“You men are all the same.”
While spending the day in the countryside, an engaged young Parisian woman (Sylvia Bataille) and her mother (Jane Marken) are wooed by a pair of local workers (Georges D’Arnoux and Jacques Borel).
Genres, Themes, Actors, and Directors:
- Cross-Class Romance
- French Films
- Jean Renoir Films
- Star-Crossed Lovers
Jean Renoir’s cinematic gem (based on a short story by Guy de Maupassant) effectively conveys a world of innocence and loss within a span of only forty minutes. While not much happens within the narrative — a family goes to the country for the day; a young woman engaged to an insipid clerk (Paul Temps) develops a powerful yet hopeless crush on a man from a different social class — Renoir manages to use these simple elements to show how prescribed our lives are, and how escaping from our normal existence for even a day can show us what we may be missing, but ultimately can’t have.
Because Henriette’s mother is also (happily) wooed on this fateful day, Renoir is able to skillfully present a lifetime conflated into one afternoon: while Henriette is young, emotional, and naive, the older Juliette sees her “fling” as a welcome (if temporary) break from her bourgeois existence; indeed, she considers it a game to try to cuckold her boring husband for the afternoon, keeping him busy with the faux-machismo of fishing while she pursues headier activities with a “real” man. In the end, however, life goes on as it inevitably will: the family returns to Paris; Henriette marries her clerk; and Rodolphe (D’Arnoux) is left behind as a mere memory of an alternate (yet ultimately impossible) existence.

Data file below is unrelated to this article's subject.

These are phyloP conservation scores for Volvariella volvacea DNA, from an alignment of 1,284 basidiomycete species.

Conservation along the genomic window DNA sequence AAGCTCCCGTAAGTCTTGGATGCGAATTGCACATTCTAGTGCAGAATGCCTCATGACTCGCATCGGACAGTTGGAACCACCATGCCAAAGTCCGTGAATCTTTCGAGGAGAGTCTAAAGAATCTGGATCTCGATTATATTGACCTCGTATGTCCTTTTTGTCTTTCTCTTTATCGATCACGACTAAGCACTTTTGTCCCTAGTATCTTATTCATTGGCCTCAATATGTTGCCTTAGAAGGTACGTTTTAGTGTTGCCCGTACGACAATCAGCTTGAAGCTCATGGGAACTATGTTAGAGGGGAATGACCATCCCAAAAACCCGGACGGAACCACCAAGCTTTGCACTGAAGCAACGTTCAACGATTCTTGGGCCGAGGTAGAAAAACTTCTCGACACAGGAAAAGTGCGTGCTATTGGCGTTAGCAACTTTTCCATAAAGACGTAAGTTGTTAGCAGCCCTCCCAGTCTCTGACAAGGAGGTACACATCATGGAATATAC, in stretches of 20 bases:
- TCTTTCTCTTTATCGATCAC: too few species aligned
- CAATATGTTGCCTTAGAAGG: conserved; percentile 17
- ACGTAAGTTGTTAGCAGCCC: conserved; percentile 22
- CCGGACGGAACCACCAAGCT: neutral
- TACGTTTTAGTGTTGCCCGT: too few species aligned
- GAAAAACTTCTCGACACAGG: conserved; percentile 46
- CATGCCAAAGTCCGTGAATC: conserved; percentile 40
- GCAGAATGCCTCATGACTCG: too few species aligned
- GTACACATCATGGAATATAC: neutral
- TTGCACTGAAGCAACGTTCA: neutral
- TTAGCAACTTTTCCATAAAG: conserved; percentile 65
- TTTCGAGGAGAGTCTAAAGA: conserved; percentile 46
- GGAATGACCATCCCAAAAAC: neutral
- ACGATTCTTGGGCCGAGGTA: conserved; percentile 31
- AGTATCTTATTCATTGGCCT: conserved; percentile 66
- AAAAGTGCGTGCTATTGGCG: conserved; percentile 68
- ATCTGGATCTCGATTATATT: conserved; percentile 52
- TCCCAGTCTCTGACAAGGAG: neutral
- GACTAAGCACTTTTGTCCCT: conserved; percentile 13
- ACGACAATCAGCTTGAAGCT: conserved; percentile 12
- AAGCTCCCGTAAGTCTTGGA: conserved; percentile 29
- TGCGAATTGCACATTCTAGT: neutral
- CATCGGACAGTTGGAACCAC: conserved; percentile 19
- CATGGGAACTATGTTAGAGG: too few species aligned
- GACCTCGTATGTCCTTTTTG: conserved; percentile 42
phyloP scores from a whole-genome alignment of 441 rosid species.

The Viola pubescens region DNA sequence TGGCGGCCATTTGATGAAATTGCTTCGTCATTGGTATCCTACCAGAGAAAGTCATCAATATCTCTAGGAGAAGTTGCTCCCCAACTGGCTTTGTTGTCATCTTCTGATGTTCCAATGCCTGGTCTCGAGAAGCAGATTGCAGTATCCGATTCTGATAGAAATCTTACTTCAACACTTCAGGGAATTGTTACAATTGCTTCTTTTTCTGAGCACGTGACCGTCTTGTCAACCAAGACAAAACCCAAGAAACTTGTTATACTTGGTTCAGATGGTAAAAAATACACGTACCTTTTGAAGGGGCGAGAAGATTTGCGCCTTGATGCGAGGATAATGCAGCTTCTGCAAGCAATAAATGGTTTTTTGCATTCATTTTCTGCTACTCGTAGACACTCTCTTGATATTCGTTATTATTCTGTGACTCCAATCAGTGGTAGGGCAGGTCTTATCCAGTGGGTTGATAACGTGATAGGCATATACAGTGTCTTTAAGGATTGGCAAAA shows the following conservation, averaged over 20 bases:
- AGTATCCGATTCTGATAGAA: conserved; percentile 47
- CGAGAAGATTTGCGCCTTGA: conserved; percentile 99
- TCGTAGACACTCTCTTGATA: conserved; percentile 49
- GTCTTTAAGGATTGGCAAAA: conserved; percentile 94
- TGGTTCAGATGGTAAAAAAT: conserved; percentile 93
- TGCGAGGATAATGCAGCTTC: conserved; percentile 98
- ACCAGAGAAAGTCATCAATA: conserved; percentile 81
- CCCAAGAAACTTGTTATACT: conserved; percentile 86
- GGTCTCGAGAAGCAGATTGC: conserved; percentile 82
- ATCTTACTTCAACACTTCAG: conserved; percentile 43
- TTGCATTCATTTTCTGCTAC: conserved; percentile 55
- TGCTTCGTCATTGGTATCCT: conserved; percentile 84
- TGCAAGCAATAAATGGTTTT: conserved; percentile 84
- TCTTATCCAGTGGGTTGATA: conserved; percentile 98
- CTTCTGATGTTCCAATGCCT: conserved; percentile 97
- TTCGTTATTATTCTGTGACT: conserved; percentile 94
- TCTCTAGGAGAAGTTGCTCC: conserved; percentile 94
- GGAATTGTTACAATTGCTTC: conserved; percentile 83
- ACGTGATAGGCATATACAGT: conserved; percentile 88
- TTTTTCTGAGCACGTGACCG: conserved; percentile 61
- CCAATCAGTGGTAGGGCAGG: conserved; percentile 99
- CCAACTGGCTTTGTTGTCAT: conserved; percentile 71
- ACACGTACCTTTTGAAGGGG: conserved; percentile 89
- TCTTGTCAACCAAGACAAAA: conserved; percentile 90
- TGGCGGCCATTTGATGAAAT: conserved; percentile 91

Redeeming Qualities and Moments:
- Sylvia Bataille as Henriette
- The touching interactions between Henriette and her older, wiser mother
- Jacques Borel as the scheming womanizer who convinces his friend to join him in the seduction
- Effective metaphorical use of a calm, then teeming, river
- Beautiful cinematography, showcasing pastoral existence in the countryside
Yes. This cinematic morsel is sure to be of interest to film fanatics.
(Listed in 1001 Movies You Must See Before You Die)
One thought on “Day in the Country, A / Partie de Campagne (1936)”
First viewing. Not must-see – though it will no doubt be of interest to those with a liking for classic French cinema.
Personally, its charm is somewhat lost on me (though I appreciate the finer point brought out in the assessment). I get that it’s something of a meditation on flirtation and passion among the social classes but it didn’t engage me much.